Off-Roading Goes to the Movies Part 2

April 1st, 2016 by admin

Last week in Part 1, we covered the connections between off-road desert racing and big and small screen vehicles and stunt work. Dennis McCarthy, who built the Batmobile for the Warner Bros./DC Comics smash hit “Batman v Superman,” shared insights about working on movies and commercials.

Now, we’ll hear from Billy Hammon who built the life-sized Hot Wheels car for “Batman v Superman” and how his off-road roots inform all of his vehicle builds and stunts he coordinates for Hollywood.

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Origin Story

Billy Hammon grew up in Dana Point, California with legendary off-road racer Robby Gordon. “Off-road racing is where it all started and being able to ride a motorcycle changed my life,” he says. After racing motorcycles and off-roading himself, he found his way into the movies as a stunt driver and vehicle builder. Hammon graduated to coordinating stunts for commercials including the BMW M1 helipad ad. Currently, he’s working with Disney, Mattel and Six Flags and built the Hot Wheels full-size “Batman vs. Superman” Twin Mill car along with the Batmobile for the Six Flags ride in Texas.

Billy is an effusive off-road enthusiast who was eager to show me the vehicles in his Chatsworth, California shop Action Vehicle Engineering including and the Evel Spirit replica of Evel Knievel’s Skycyle X-2 that Eddie Braun plans on piloting in a re-creation of Knievel’s failed Snake River jump.

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Hot Wheels for Real

When they wanted to launch Hot Wheels for Real, manufacturer Mattel called Hammon and the Bandito Brothers in to meet with them. As any kid will tell you, Hot Wheels means healthy doses of tracks, curves and loops. Hammon wasn’t sure if Mattel would greenlight their team to coordinate and stage the elaborate stunts they had planned to showcase the abilities of the life-sized vehicles. Heather Miller of Mattel was the one who told them “I’ve seen “Dust to Glory” and you’ve lived the life – we’re going with you.”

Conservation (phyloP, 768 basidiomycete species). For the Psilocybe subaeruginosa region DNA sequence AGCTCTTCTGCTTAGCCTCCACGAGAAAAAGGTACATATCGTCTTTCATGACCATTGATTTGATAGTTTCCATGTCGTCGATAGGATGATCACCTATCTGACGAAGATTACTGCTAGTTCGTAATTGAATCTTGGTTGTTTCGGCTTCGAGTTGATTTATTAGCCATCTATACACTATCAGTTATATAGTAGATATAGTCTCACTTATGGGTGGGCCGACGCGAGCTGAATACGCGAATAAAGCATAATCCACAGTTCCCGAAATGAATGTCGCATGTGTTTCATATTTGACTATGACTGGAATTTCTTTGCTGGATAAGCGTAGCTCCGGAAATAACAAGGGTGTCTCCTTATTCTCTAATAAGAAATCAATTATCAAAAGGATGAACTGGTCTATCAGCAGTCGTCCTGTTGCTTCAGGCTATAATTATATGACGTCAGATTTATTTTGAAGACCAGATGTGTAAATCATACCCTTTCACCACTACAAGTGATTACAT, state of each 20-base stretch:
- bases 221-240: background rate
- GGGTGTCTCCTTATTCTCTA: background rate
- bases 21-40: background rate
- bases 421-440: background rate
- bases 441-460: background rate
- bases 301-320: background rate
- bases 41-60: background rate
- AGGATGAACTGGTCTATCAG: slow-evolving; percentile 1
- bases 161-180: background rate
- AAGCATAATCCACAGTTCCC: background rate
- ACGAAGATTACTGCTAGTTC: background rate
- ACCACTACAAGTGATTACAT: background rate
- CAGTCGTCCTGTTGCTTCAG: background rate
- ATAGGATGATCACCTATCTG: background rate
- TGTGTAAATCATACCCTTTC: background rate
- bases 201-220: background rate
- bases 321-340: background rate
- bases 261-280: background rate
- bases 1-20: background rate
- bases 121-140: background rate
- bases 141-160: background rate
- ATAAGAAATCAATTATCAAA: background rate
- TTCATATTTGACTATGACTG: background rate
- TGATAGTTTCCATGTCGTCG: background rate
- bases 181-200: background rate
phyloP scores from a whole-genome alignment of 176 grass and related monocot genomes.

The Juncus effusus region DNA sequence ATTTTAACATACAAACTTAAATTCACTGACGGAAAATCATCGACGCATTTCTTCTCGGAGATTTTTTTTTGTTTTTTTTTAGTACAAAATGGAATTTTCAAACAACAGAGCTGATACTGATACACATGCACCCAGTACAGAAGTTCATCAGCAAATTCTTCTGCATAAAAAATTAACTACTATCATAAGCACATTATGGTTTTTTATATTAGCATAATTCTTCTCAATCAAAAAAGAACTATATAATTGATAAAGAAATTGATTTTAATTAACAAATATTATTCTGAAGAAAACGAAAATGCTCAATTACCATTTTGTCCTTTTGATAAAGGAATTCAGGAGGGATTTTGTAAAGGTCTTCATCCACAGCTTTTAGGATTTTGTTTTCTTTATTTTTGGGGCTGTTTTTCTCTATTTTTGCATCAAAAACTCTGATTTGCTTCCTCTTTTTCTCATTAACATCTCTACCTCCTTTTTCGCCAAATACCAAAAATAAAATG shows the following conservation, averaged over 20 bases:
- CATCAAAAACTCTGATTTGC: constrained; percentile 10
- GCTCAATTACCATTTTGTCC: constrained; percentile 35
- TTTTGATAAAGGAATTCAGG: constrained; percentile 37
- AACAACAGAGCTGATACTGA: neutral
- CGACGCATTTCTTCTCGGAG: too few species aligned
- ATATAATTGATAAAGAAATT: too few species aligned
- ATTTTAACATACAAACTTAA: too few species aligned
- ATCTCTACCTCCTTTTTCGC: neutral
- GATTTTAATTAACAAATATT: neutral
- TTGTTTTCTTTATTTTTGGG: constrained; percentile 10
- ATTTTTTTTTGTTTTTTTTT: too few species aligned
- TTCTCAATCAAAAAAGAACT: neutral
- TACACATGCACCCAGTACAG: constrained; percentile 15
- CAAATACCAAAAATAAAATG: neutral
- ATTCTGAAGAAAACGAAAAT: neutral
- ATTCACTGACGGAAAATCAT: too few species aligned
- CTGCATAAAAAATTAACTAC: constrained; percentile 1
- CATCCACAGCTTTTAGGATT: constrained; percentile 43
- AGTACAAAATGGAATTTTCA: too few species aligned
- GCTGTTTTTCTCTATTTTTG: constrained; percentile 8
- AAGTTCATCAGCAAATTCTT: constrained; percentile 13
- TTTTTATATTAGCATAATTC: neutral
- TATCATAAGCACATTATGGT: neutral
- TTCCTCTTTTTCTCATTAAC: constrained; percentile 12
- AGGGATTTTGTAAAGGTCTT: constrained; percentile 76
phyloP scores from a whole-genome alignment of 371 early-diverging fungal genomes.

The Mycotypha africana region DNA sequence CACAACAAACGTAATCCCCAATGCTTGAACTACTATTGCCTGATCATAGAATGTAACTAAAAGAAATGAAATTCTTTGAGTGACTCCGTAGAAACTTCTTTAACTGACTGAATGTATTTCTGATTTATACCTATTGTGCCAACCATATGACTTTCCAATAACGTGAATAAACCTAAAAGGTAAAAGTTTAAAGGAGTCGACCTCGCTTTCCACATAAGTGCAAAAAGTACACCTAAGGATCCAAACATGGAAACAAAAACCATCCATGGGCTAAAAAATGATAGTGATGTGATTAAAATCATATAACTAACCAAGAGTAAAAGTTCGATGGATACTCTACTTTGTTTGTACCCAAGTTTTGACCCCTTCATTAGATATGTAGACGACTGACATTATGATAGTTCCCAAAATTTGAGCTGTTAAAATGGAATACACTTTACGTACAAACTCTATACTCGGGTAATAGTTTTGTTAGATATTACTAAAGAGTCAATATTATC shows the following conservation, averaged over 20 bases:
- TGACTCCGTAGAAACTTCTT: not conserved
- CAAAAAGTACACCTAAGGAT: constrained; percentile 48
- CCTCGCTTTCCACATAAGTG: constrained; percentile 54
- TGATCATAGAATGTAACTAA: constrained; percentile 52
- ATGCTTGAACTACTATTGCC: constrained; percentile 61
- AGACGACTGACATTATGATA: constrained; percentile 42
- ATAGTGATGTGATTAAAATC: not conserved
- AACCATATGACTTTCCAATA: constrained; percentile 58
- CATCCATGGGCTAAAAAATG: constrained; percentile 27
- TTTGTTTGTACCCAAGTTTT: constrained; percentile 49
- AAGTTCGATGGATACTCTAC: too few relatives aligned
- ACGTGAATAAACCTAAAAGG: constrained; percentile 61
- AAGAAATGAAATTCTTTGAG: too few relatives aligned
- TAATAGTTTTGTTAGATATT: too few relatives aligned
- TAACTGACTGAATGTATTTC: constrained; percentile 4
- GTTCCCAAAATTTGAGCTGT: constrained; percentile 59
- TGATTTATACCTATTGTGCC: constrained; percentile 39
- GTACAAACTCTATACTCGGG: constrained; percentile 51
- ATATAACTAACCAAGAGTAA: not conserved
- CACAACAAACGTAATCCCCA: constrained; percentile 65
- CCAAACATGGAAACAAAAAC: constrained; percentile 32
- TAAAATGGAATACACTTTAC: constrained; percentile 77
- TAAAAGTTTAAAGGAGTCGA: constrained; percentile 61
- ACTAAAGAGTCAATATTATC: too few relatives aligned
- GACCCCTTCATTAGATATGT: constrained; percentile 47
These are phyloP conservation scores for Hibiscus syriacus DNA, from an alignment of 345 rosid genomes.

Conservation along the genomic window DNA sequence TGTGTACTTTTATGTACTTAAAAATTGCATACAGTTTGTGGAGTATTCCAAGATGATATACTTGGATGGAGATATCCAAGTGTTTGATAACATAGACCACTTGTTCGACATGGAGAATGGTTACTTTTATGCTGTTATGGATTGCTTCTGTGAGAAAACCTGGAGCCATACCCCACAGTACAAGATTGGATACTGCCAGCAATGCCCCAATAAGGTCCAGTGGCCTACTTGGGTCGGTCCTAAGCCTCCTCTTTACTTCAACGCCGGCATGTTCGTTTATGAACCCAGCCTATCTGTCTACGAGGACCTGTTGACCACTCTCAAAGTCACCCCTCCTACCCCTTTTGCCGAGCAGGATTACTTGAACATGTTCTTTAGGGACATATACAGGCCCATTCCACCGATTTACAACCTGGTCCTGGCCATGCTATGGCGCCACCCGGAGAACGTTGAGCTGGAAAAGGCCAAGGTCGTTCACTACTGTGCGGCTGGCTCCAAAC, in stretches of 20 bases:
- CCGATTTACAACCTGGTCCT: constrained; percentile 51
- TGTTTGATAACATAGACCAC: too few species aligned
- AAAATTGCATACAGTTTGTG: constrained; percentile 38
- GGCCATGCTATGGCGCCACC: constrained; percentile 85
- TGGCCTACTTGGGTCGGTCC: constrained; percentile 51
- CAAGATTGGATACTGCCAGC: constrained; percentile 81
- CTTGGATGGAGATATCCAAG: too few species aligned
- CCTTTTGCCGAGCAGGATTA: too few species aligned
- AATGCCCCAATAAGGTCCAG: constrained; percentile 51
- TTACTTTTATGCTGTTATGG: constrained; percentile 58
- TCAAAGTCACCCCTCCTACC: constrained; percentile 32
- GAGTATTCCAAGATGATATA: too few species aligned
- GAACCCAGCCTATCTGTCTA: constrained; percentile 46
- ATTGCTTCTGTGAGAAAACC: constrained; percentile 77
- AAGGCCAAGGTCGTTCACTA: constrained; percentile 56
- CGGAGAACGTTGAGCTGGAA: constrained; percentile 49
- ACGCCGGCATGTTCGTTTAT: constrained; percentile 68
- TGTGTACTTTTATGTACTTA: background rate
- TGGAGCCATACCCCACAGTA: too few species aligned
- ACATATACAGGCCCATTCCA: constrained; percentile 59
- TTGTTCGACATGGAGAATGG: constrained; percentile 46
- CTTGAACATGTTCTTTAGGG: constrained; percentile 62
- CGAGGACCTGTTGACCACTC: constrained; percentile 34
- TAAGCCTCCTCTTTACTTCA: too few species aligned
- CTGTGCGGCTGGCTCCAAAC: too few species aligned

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His tone becomes reverent when he shows me a picture of teenaged Mario Andretti with his brother Aldo and future engine builder Larry Slutter. “Slutter brought the Cosworth car to the United States,” Hammon beams in awe. In the ‘70s and ‘80s the Cosworth DFX achieved legendary status in motorsports, winning ten straight Indy 500s. “When Mario Andretti was hesitant about getting onboard with the Hot Wheels for Real concept all it took was me telling him that Larry Slutter was involved and he was in.”

Mattel reimagined the history of Hot Wheels by manufacturing the legend that the small Hot Wheels cars for kids were first tested as life-sized Hot Wheels at secret facilities. Andretti told his children that when he was gone for stretches of time he was actually test driving at a top-secret Hot Wheels facility, perpetuating the myth.

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On the Stunt Battlefront

The stunts Hammon coordinates for movies and television never stray too far from his off-road roots. “Everything I do is off-road,” he says. “The way I set Hot Wheels jumps up is all from my off-road experience. If you understand dirt, it translates to stunts.” Because he’s often putting his friends into cars to perform stunts, Hammon stresses safety. He double bars the cine rod hoop for safety and even though people say that the cage doesn’t have to be that strong, he builds it strong because he knows stunts can go big. Hammon describes himself as a nervous wreck before stunts happen. “The hardest thing about off-road is something is always going to happen and it’s the same with stunts,” he says.

The film industry has its fair share of stunts gone wrong, but Hammon’s overriding push for safety has paid off. No accidents have happened on his watch and he’s in demand, especially in the commercial world. Hammon has done all of the stunts for Bridgestone/Firestone commercials for years and Action Vehicle Engineering provides picture and prop vehicles. Stunt coordinators are known as the talent that’s never seen and that’s fine by Billy. Let people marvel at his creations like the Skycyle X-2 and the full-size “Batman vs. Superman” Twin Mill.

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